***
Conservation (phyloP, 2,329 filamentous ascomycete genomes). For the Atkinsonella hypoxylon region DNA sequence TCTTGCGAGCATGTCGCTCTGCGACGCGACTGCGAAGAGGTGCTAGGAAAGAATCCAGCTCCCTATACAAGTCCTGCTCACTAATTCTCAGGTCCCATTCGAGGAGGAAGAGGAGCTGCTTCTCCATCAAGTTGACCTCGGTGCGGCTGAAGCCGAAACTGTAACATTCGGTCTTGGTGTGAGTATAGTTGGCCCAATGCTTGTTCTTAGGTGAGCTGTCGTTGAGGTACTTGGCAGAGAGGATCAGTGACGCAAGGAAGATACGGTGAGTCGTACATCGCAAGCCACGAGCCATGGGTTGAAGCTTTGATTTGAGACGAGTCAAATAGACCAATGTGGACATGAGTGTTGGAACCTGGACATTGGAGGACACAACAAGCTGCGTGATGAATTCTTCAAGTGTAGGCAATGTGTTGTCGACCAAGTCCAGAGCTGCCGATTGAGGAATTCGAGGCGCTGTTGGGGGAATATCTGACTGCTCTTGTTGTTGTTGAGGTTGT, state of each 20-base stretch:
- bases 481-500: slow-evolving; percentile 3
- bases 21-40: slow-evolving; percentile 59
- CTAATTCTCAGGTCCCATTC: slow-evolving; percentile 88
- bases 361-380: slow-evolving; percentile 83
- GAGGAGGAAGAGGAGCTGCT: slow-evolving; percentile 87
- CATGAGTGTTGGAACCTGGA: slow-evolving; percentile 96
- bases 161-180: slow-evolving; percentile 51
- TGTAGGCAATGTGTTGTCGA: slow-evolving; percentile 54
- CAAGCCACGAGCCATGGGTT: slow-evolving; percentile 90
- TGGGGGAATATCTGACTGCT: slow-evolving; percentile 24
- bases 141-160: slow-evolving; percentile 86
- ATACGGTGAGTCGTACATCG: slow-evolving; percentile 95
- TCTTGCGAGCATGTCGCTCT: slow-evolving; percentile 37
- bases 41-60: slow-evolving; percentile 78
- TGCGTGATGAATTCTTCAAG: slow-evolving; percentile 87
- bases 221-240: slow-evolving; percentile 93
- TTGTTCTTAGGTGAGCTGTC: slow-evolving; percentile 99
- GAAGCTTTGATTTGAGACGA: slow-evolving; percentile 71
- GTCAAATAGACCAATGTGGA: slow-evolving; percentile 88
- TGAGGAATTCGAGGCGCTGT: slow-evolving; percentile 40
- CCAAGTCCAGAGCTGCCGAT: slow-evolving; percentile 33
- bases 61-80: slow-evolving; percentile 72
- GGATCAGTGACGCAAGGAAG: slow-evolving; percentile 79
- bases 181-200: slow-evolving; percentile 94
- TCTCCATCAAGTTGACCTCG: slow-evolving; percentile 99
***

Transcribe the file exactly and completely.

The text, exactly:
Conservation (phyloP, 2,329 filamentous ascomycete genomes). For the Atkinsonella hypoxylon region DNA sequence TCTTGCGAGCATGTCGCTCTGCGACGCGACTGCGAAGAGGTGCTAGGAAAGAATCCAGCTCCCTATACAAGTCCTGCTCACTAATTCTCAGGTCCCATTCGAGGAGGAAGAGGAGCTGCTTCTCCATCAAGTTGACCTCGGTGCGGCTGAAGCCGAAACTGTAACATTCGGTCTTGGTGTGAGTATAGTTGGCCCAATGCTTGTTCTTAGGTGAGCTGTCGTTGAGGTACTTGGCAGAGAGGATCAGTGACGCAAGGAAGATACGGTGAGTCGTACATCGCAAGCCACGAGCCATGGGTTGAAGCTTTGATTTGAGACGAGTCAAATAGACCAATGTGGACATGAGTGTTGGAACCTGGACATTGGAGGACACAACAAGCTGCGTGATGAATTCTTCAAGTGTAGGCAATGTGTTGTCGACCAAGTCCAGAGCTGCCGATTGAGGAATTCGAGGCGCTGTTGGGGGAATATCTGACTGCTCTTGTTGTTGTTGAGGTTGT, state of each 20-base stretch:
- bases 481-500: slow-evolving; percentile 3
- bases 21-40: slow-evolving; percentile 59
- CTAATTCTCAGGTCCCATTC: slow-evolving; percentile 88
- bases 361-380: slow-evolving; percentile 83
- GAGGAGGAAGAGGAGCTGCT: slow-evolving; percentile 87
- CATGAGTGTTGGAACCTGGA: slow-evolving; percentile 96
- bases 161-180: slow-evolving; percentile 51
- TGTAGGCAATGTGTTGTCGA: slow-evolving; percentile 54
- CAAGCCACGAGCCATGGGTT: slow-evolving; percentile 90
- TGGGGGAATATCTGACTGCT: slow-evolving; percentile 24
- bases 141-160: slow-evolving; percentile 86
- ATACGGTGAGTCGTACATCG: slow-evolving; percentile 95
- TCTTGCGAGCATGTCGCTCT: slow-evolving; percentile 37
- bases 41-60: slow-evolving; percentile 78
- TGCGTGATGAATTCTTCAAG: slow-evolving; percentile 87
- bases 221-240: slow-evolving; percentile 93
- TTGTTCTTAGGTGAGCTGTC: slow-evolving; percentile 99
- GAAGCTTTGATTTGAGACGA: slow-evolving; percentile 71
- GTCAAATAGACCAATGTGGA: slow-evolving; percentile 88
- TGAGGAATTCGAGGCGCTGT: slow-evolving; percentile 40
- CCAAGTCCAGAGCTGCCGAT: slow-evolving; percentile 33
- bases 61-80: slow-evolving; percentile 72
- GGATCAGTGACGCAAGGAAG: slow-evolving; percentile 79
- bases 181-200: slow-evolving; percentile 94
- TCTCCATCAAGTTGACCTCG: slow-evolving; percentile 99